NEWS
August 15, 2014 | BY JOHN F. MORRISON, Daily News Staff Writer morrisj@phillynews.com, 215-854-5573
KEN CHADWICK had family photos plastered on the walls of his office at Temple University Health System, of which he was associate vice president for real estate and leasing. The photos told associates and visitors where Ken's heart lay. The pictures were of his wife, Gretchen, their five boys and their grandchildren, smiling happily for the camera. And why shouldn't they have been happy? They had their doting husband, father and grandfather to spoil them rotten. "Ken loved more than anything to talk about Gretchen, their boys and grandchildren, and the time they spent together," said Alan N. Rosenberg, senior vice president and chief of staff of the health system.
NEWS
August 11, 2014 | By Robert Calandra, For The Inquirer
Experts thought if people bought health insurance through the Affordable Care Act, they would find a private doctor and stop using hospital emergency rooms for their primary care. Well, more people have health insurance. But they are still crowding into emergency departments across the nation. An online study by the American College of Emergency Room Physicians found that nearly half of its members have seen a rise in visits since Jan. 1 when ACA coverage began. A resounding 86 percent of the physicians said they expect that number to continue growing.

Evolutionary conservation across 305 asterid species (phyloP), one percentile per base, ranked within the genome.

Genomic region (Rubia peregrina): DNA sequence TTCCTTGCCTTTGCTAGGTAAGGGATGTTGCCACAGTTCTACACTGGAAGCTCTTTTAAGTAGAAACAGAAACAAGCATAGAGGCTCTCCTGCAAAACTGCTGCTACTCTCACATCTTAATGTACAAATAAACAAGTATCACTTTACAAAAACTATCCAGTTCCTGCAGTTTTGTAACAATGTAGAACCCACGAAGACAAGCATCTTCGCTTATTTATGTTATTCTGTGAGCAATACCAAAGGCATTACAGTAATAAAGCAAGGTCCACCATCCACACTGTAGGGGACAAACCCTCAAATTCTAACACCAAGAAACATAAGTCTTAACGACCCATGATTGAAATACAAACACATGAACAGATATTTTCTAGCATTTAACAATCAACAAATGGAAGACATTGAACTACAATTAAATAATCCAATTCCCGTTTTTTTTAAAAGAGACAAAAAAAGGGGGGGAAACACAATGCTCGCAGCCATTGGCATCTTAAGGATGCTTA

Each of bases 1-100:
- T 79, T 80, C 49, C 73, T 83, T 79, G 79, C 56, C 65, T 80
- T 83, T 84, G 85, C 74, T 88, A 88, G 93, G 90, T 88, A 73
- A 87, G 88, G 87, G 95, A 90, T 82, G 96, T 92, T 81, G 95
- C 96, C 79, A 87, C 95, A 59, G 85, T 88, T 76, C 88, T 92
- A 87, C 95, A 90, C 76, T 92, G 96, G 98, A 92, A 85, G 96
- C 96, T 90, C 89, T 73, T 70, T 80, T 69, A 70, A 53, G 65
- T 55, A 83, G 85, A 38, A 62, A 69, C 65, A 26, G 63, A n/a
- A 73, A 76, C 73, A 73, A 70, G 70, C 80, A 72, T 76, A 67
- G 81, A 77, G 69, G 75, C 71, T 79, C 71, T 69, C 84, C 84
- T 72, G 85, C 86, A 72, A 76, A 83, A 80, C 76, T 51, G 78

NEWS
August 10, 2014 | By Jonathan Lai, Inquirer Staff Writer
The storefront in Runnemede suggested it was a place for women to get in shape. But behind the purple sign for the Curves health club was an illegal gambling ring known as the Runnemede Social Club, where people for years played poker all night and watched sports on a wide-screen TV, according to a series of recent guilty pleas. Thomas Rand, 43, of Williamstown, pleaded guilty Friday to promoting gambling. In return for the plea before Superior Court Judge John T. Kelley in Camden County, he agreed to probation after serving 270 days in county jail.
NEWS
August 7, 2014
ISSUE | MENTAL HEALTH Saving lives, costs The excellent article by Erin McCarthy on the Helping Families in Mental Health Crisis Act proposed by U.S. Rep. Tim Murphy (R., Pa.) included claims by opponents that need to be addressed ("Mental health bill pits two rights," Aug. 3). The claims that assisted outpatient treatment - which allows courts to order certain historically violent, seriously mentally ill people into six months of community treatment - would lead to more people being institutionalized involuntarity and turn some away from seeking help are disputed by data showing just the opposite.
NEWS
August 6, 2014 | By Don Sapatkin, Inquirer Staff Writer
Call it Lucy's booth for the digital age: a "mental health kiosk" at a busy intersection in a ShopRite grocery - next to a blood-pressure machine, opposite the express lanes - and manned by an algorithm in a touch screen. The slogan: "Checkup. Checkout. " Unlike the Peanuts character's quick retorts, this screening tool, professionally developed, asks more than a dozen questions on seven themes ("Feeling sad, empty, hopeless," "Concerned about my teen") before giving a response ("It is likely your child is depressed")